Authored by Janet Few. Janet is a community historian and an historical interpreter, specialising in the C17th. Her book on C17th social history, ‘Coffers, Clysters, Comfrey and Coifs’, has recently been published. She is also the historian for the Braund Family History Society and a member of The Guild of One-Name Studies, See her website.
BRAUND It is a commonly expressed myth that the Braunds, noted for their dark hair, broad heads and brown eyes, owed their existence to local women who married survivors of a Spanish Armada ship, wrecked on the north Devon coast over four hundred years ago. Documentary evidence shows that there is no truth in this story, despite it being first published in national newspapers in the 1920s and again at intervals ever since. Braunds lived in Devon villages a century before the time of the Spanish Armada and elsewhere in England before that.
The name Braund began as a personal name and together with its variants Brand and Brandr, it is thought to mean ‘firebrand’. It therefore falls into the group of surnames that are based on nicknames or personality traits. There are C11th-C14th references to the name in Lincolnshire, which appear to be Viking in origin. From 1400 onwards almost all Braund families can be traced back to the south west of England, particularly north Devon or eastern Cornwall. As yet the Lincolnshire Braunds, who do not survive into the C16th, cannot be linked to those in Devon. We believe the west country Braunds share a common ancestry but the records required to prove this have not survived. A DNA project is helping us to understand how the different branches of the Braund family may be linked.
Braunds that left the west country went principally to Bristol, Birmingham, Cramlington, Northumberland and the London area. Amongst the emigrant Braunds, those who went to Port Hope, Ontario; Juneau County, Wisconsin; Du Bois, Pennsylvania and Prospect and Armidale in Australia all established significant Braund colonies.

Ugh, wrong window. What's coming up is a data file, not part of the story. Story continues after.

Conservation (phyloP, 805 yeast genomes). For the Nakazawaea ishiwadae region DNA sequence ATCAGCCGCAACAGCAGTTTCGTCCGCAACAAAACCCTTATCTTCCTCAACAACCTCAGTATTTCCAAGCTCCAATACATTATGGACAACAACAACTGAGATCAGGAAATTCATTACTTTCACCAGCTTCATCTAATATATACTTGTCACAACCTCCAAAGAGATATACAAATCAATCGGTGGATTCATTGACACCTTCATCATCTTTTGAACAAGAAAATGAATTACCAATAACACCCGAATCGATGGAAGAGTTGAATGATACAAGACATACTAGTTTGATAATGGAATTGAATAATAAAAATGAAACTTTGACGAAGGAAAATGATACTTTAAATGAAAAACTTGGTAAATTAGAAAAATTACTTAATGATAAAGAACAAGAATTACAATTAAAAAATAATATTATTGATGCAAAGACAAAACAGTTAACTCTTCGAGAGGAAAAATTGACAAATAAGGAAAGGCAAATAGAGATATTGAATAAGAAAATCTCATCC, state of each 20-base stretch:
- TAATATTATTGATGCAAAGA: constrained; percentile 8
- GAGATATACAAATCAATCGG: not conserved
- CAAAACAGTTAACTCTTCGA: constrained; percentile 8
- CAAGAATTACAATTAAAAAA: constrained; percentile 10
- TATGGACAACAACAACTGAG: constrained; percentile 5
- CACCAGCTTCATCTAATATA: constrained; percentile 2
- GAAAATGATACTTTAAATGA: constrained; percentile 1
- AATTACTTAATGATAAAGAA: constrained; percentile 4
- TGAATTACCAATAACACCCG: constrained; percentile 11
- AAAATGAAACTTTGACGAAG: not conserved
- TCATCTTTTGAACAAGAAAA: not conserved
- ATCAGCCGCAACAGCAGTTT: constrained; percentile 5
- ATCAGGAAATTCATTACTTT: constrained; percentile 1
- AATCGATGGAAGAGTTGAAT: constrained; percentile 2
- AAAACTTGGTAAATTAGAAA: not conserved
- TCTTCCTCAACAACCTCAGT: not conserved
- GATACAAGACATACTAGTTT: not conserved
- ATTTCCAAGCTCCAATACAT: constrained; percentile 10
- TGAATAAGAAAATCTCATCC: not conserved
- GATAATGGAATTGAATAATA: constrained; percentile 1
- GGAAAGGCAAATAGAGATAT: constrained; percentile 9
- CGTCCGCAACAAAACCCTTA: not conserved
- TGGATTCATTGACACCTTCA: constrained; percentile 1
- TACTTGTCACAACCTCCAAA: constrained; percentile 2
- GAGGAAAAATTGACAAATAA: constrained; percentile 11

Illustrious members of the Braund family include: Captain James Braund ‘King’ of Bucks Mills, Mary Braund, a first fleet convict who escaped in an open boat to Timor Island; Leonard Charles Braund the England cricketer; George Braund the conjuror; John Braund who designed furniture for royal residences; William and Thomas Braund who fought at Trafalgar; Lewis and Owen Braund who perished with the Titanic and William Braund the East India Company merchant. We are however just as proud of our ‘ordinary’ Braund ancestors, many of whom were agricultural labourers or fishermen.
Leonard Charles Braund England Cricketer
Janet Few and Christopher Braund are researching all occurrences of the surname Braund worldwide with The Guild of One-Name Studies Studying a surname and identifying its roots and distribution can be particularly helpful in tracking down people who have migrated overseas and finding the right person from multiple candidates.
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